Emphasis is placed on long-distance underwater dives to train students to become basic combat divers, using swimming and diving techniques as a means of transportation from their launch point to their combat objective. This is what separates SEALs from all other Special Operations forces.

BUD/S – Land Warfare (7 WEEKS)

Land Warfare trains, develops and qualifies SEAL candidates in basic weapons, demolition, and small-unit tactics. Physical training continues and becomes even more strenuous as the run distance increases and the minimum passing times are lowered for the runs, swims, and obstacle course.

This third phase concentrates on teaching land navigation, small-unit tactics, patrolling techniques, rappelling, marksmanship, and military explosives. The final three and a half weeks are spent on San Clemente Island, where students apply all the acquired techniques during training.

Parachute Jump School

Upon completing BUD/S, SEAL candidates receive both static and free-fall training at Tactical Air Operations in San Diego, CA. The accelerated 3-week program is highly regimented, facilitated by world-class instructors, and designed to develop safe and competent free-fall jumpers in a short period of time.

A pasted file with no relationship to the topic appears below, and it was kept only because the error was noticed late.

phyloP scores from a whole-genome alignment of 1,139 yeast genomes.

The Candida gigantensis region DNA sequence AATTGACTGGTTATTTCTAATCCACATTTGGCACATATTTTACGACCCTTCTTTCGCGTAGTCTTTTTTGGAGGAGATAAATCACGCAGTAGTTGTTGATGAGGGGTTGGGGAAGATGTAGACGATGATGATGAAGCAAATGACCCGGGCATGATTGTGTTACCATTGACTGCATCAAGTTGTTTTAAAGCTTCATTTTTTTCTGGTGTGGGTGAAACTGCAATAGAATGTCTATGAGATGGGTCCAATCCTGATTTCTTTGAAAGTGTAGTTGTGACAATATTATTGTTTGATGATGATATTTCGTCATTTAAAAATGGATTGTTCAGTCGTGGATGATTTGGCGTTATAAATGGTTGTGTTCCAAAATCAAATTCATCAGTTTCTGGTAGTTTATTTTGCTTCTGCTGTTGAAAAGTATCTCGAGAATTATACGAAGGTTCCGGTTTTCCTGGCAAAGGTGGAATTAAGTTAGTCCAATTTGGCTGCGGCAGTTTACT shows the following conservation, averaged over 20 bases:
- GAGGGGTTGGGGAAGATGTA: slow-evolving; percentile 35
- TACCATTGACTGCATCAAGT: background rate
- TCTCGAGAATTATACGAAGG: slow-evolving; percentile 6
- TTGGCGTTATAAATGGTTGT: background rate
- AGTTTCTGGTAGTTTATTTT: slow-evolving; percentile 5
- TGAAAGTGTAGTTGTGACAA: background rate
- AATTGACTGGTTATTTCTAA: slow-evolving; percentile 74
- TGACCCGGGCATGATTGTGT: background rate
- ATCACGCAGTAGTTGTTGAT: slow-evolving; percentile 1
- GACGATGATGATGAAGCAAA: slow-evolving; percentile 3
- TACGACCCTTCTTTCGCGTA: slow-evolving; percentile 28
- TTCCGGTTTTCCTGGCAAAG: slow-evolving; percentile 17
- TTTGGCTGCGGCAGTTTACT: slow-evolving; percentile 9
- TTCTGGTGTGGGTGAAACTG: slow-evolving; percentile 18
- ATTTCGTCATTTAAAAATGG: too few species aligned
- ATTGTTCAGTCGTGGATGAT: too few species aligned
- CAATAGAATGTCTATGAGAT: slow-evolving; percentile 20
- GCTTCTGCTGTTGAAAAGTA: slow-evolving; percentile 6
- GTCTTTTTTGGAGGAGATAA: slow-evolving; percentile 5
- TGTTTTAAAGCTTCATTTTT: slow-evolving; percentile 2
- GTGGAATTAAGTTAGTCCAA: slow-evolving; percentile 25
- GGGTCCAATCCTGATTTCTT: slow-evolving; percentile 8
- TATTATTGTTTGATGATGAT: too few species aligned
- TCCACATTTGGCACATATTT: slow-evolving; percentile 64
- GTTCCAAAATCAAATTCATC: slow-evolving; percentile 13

To complete the course, you must pass through a series of jump progressions, from basic static line to accelerated free fall to combat equipment – ultimately completing night descents with combat equipment from a minimum altitude of 9,500 feet.

SEAL Qualification Training

Next comes the process of taking fit, versatile, and determined candidates, those who’ve already proven themselves exceptional, and transforming them into something even greater: warriors worthy of the SEAL designation. If you have what it takes to get this far, you’ll spend the next 26 weeks further honing your mental and physical prowess.